DOL Rule Will Mean Cheaper Annuities, More Robo-Advice: Cerulli

Robo-advisors may provide a scalable solution for BDs to work with small retirement accounts, Cerulli says

The U.S. Department of Labor’s proposed conflict-of-interest rule will likely result in unexpected changes to the retirement and wealth management industries, according to a new report from Cerulli Associates.

Big broker-dealers will seek to serve small balances in individual retirement accounts on a flat-fee and fiduciary basis using developing technology, the report predicts, while insurance companies will have to lower variable annuity expenses and commissions to be in line with other financial products.

“The primary concern of the DOL’s proposal is to expand the definition of fiduciary to cover more instances of providing advice,” Cerulli managing director Bing Waldert said in the report. “This expansion, in turn, is designed to protect consumers from sales practices that may be tainted by a conflict of interest.”

The industry’s resulting cultural evolution is in part what the proposed rule hoped to bring about, Waldert said.

The proposed fiduciary rule creates a best interest contract exemption, which is a contract that the advisor will have to present to a potential client. “Specifically, the financial institution must disclose any variable compensation that the advisor receives for the advice and resultant product sale, and comparative examples of compensation they would have received for other products,” Cerulli managing director Waldert said.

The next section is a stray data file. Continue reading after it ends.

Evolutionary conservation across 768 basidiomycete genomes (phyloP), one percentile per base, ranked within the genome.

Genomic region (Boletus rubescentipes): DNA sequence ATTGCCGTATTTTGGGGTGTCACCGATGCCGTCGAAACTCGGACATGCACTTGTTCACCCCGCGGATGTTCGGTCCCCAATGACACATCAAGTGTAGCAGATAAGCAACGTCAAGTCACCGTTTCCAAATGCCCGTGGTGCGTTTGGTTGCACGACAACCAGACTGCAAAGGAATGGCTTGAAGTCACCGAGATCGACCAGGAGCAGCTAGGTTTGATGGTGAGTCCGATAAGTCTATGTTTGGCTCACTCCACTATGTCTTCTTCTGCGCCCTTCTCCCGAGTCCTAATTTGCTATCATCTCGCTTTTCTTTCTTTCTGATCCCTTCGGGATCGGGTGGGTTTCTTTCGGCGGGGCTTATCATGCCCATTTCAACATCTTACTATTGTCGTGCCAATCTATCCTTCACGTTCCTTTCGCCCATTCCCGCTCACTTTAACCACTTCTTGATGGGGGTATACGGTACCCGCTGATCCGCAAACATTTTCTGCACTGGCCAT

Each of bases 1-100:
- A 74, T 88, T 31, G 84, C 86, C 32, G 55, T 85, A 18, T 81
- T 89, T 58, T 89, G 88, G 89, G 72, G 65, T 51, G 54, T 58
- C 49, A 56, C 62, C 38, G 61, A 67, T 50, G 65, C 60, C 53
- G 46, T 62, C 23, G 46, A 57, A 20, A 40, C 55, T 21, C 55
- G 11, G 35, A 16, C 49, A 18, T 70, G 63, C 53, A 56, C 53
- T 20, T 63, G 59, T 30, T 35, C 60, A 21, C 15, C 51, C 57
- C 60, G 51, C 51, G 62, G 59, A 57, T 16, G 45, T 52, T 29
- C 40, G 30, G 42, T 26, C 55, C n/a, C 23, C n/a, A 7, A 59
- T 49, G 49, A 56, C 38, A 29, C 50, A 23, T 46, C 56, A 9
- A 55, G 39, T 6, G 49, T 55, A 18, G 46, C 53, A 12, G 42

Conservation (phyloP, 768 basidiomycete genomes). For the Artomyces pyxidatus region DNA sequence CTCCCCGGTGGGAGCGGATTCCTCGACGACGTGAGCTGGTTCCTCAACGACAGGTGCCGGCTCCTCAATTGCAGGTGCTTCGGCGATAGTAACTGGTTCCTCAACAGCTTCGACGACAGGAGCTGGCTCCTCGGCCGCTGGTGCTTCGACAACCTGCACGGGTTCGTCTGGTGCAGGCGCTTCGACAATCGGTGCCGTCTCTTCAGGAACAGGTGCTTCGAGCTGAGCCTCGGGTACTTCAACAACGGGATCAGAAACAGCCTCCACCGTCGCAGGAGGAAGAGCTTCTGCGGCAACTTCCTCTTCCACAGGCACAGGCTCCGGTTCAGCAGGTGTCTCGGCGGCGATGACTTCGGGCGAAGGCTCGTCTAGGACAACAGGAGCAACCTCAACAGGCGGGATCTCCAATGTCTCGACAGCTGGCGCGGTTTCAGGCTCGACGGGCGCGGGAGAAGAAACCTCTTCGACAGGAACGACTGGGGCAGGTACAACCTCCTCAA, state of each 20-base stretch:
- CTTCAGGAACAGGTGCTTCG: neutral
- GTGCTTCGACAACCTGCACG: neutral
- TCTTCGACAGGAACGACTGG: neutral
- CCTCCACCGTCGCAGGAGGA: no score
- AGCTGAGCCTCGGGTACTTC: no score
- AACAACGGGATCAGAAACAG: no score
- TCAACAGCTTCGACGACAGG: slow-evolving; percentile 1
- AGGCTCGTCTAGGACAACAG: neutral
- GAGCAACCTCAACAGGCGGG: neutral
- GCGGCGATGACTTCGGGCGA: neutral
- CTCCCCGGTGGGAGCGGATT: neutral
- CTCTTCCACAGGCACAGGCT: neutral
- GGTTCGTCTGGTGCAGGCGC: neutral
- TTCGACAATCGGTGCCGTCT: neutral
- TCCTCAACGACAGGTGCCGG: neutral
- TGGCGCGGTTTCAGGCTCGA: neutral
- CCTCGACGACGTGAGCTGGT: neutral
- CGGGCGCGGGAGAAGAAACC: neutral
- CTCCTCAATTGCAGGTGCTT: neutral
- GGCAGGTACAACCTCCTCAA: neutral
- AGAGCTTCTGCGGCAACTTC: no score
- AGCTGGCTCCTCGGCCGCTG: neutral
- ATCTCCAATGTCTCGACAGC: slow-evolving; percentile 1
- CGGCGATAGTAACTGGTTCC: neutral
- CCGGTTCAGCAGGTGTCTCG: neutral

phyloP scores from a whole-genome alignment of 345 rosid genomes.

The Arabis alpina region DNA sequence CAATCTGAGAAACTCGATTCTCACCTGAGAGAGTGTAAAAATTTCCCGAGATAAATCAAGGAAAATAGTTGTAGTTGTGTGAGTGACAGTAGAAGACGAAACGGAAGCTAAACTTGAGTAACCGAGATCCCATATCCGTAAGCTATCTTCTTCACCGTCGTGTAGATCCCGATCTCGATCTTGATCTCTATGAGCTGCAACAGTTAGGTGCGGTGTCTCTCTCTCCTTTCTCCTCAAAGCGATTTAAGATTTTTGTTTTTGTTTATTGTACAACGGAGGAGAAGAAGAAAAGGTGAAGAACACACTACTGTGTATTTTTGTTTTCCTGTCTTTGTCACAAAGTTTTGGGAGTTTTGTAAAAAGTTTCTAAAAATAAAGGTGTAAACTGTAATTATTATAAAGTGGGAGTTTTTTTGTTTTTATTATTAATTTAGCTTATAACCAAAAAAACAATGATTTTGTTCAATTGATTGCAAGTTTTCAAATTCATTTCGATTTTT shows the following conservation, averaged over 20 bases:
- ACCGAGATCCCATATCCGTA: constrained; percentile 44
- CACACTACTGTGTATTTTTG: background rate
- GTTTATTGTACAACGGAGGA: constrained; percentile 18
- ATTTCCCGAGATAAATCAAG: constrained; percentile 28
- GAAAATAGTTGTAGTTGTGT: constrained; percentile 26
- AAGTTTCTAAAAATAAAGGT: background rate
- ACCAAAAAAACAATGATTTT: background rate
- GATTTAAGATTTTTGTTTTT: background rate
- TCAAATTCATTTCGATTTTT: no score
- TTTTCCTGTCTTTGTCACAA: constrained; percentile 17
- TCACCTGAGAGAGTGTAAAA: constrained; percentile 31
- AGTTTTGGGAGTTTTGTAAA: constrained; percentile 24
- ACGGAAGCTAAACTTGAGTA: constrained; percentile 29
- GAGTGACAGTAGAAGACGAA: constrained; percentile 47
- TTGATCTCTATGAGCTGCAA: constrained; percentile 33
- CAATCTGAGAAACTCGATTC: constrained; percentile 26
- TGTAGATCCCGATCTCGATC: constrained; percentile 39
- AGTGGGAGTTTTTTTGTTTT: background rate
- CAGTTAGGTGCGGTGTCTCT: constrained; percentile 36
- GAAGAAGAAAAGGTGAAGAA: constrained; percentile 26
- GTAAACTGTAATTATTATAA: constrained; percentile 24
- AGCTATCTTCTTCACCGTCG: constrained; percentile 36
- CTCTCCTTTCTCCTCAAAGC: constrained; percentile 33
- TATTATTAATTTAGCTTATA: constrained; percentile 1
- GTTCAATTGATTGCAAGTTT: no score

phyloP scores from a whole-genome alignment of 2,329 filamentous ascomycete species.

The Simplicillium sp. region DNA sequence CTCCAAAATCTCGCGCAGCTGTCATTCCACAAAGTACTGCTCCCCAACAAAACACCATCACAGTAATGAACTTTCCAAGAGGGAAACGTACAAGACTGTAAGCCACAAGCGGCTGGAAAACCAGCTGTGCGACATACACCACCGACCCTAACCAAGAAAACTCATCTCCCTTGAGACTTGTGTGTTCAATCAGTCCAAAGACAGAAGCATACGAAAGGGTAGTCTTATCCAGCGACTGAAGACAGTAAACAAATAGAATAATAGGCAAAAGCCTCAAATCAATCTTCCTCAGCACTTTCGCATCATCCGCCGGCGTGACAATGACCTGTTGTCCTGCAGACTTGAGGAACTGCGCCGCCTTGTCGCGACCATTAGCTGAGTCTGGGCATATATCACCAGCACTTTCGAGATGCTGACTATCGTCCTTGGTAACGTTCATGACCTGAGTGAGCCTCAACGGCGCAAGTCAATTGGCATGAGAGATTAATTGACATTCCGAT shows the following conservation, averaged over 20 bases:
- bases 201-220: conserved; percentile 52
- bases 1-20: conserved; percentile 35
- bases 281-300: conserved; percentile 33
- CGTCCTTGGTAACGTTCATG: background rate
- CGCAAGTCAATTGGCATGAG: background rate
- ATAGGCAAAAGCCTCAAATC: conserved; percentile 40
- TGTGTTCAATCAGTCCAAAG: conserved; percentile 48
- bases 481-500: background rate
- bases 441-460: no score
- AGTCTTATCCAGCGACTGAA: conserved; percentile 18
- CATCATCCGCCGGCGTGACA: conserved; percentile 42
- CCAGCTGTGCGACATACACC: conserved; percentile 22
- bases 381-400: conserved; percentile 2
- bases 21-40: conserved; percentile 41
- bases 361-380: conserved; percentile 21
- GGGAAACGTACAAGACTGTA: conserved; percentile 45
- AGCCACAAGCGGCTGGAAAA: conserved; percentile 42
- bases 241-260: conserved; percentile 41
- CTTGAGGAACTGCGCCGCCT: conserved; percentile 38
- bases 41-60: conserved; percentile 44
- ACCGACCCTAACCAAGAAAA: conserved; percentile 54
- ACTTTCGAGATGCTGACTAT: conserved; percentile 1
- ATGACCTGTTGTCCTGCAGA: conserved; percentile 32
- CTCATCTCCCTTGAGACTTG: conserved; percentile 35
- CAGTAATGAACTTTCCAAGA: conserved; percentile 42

BICE’s fee and compensation disclosure requirements will cause insurance companies to re-evaluate annuity pricing. Cerulli said it expected these companies to introduce share classes with expenses and commissions comparable to other financial products.

According to the report, digital advisor platforms may provide a solution for broker-dealers to work with low balances in individual retirement accounts. Robo-advisors offer scalable trading technology, algorithmic portfolio construction and heavy use of low-cost exchange-traded funds.

They would comply with the DOL rule in that they charge a flat fee. And the consistent advice they deliver and their use of low-cost ETFs would also allay some regulatory risk.

Asset managers and providers have the opportunity to introduce innovative products that address a growing demand for retirement income solutions, the report said.

401(k) investment lineups, it noted, feature a wide variety of retirement income products, spanning fixed-income mutual funds, dividend-paying equity mutual funds and options with a guaranteed component. As yet, however, no single best solution has emerged.

“The true impact of the DOL’s proposed Conflict of Interest Rule may not be immediately felt, but will lead to a period of product and platform innovation at BDs and manufacturers,” Waldert said.

--- Check out Cetera Expands Retirement Platforms on ThinkAdvisor.

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